Candidates standing in the Sussex Police and Crime Commissioner (PCC) elections this November went head to head during a hustings organised by the Sussex Students for Sensible Drugs Policy society.

Conservative candidate Katy Bourne and Labour candidate Godfrey Daniel drew battle lines over police cuts.

The event on Wednesday saw three of the five official candidates for the Sussex PCC position speaking about the key policies they would hope to enact if elected Police Crime Commissioner for Sussex.

The official candidates in attendance included Conservative candidate Katy Bourne, Independent candidate Ian Chisnall and Labour candidate Godfrey Daniel.

The candidates then answered questions which ranged from police corruption to the prospect of PCC impartiality with the involvement of party backing.

When asked by an audience member about their budget plans, candidates Katy Bourne for the Conservative Party and Labour candidate Godfrey Daniel revealed sharp contrasts in their plans and ideology.

Conservative candidate Katy Bourne asserted that her budget plan fell in line with her personal business experience.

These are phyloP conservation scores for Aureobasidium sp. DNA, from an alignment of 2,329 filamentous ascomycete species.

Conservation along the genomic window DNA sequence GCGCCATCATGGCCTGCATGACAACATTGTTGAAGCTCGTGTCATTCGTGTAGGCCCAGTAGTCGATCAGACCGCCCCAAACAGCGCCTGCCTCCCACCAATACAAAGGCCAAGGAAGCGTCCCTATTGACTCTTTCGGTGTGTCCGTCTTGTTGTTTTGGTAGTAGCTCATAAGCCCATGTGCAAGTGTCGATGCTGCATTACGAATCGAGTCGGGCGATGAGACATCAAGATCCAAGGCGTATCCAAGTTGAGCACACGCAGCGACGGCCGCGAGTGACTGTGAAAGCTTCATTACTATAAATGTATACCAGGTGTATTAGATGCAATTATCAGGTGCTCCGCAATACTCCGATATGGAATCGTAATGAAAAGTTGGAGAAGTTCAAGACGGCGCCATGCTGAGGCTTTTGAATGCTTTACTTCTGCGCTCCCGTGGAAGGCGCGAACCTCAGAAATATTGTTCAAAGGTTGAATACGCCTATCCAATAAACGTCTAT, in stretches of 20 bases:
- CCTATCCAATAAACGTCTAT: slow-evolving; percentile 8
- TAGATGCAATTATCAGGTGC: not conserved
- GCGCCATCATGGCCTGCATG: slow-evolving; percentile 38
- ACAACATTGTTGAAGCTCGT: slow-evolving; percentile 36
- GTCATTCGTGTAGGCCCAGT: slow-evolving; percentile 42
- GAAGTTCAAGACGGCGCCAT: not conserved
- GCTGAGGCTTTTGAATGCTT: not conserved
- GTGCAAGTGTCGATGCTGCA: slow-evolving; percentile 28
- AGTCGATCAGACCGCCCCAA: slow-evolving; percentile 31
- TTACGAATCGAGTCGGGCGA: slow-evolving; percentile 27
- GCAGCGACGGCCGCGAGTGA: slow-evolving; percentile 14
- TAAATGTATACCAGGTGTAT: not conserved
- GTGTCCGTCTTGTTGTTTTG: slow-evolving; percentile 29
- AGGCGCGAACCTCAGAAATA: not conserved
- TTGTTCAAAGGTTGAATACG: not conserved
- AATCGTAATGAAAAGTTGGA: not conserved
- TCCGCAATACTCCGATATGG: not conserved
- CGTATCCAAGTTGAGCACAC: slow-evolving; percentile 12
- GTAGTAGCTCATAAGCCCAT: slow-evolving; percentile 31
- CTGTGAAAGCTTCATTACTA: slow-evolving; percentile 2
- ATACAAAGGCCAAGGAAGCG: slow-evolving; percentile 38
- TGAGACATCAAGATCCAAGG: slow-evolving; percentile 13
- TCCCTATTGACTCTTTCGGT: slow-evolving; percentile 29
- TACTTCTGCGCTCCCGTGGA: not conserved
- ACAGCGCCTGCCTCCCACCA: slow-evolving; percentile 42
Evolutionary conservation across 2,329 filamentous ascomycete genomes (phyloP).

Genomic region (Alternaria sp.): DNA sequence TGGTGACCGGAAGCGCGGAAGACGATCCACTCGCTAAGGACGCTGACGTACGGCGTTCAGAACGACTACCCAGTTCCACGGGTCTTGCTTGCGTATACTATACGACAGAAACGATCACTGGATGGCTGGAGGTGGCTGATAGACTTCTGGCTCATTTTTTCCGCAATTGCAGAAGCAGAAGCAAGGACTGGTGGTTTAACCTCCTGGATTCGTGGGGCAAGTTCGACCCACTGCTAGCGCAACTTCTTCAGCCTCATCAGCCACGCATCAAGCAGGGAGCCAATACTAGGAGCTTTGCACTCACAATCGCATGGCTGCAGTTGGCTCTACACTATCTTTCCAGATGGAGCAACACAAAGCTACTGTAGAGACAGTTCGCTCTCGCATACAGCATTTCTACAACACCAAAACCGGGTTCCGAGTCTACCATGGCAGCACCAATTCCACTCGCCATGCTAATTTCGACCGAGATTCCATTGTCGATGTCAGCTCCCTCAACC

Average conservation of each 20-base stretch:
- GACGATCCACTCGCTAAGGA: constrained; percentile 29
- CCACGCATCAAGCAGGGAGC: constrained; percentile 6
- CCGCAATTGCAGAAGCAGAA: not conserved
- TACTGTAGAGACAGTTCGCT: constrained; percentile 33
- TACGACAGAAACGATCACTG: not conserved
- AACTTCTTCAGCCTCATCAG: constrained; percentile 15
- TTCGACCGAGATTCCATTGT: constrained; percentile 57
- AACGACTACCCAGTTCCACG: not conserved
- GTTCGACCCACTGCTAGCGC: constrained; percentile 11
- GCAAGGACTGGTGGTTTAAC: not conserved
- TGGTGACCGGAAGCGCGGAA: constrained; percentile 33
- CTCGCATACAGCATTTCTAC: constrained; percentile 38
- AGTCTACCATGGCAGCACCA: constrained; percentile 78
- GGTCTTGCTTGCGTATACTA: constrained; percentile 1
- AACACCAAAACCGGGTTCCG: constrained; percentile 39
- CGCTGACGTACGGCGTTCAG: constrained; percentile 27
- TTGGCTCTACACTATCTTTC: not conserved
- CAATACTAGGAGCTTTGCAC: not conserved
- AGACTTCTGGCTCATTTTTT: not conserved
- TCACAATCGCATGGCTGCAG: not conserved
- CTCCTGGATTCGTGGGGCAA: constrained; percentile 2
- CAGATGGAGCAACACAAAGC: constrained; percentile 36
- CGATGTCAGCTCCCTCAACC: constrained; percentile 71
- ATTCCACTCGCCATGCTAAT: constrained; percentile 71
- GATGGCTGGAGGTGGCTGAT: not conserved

She told audience members she would “go further than current budget cuts.”

She argued that whilst she hoped to “drive down costs by sharing services” she would ensure no police jobs were lost.

Labour candidate Godfrey Daniel argued that the “savage cuts Katy is proposing will not enable police to stay on the street”.

The Labour candidate concluded “if you want coppers on the streets, you must be willing to pay for them”.

Candidates seemed to concur in their responses to several questions on drugs policy.

Independent candidate Ian Chisnall argued that whilst evidence may exist that alcohol and tobacco have a more dangerous affect on society and human beings than some drugs, “Sussex Police have to base their action on law, not recent scientific evidence”.

Ian Chisnall outlined that the PCC must still adhere to legislation until it is altered.

Candidates Godfrey Daniel and Katy Bourne agreed, and asserted that a decriminalisation process would pose a much greater risk.

Cat Gough

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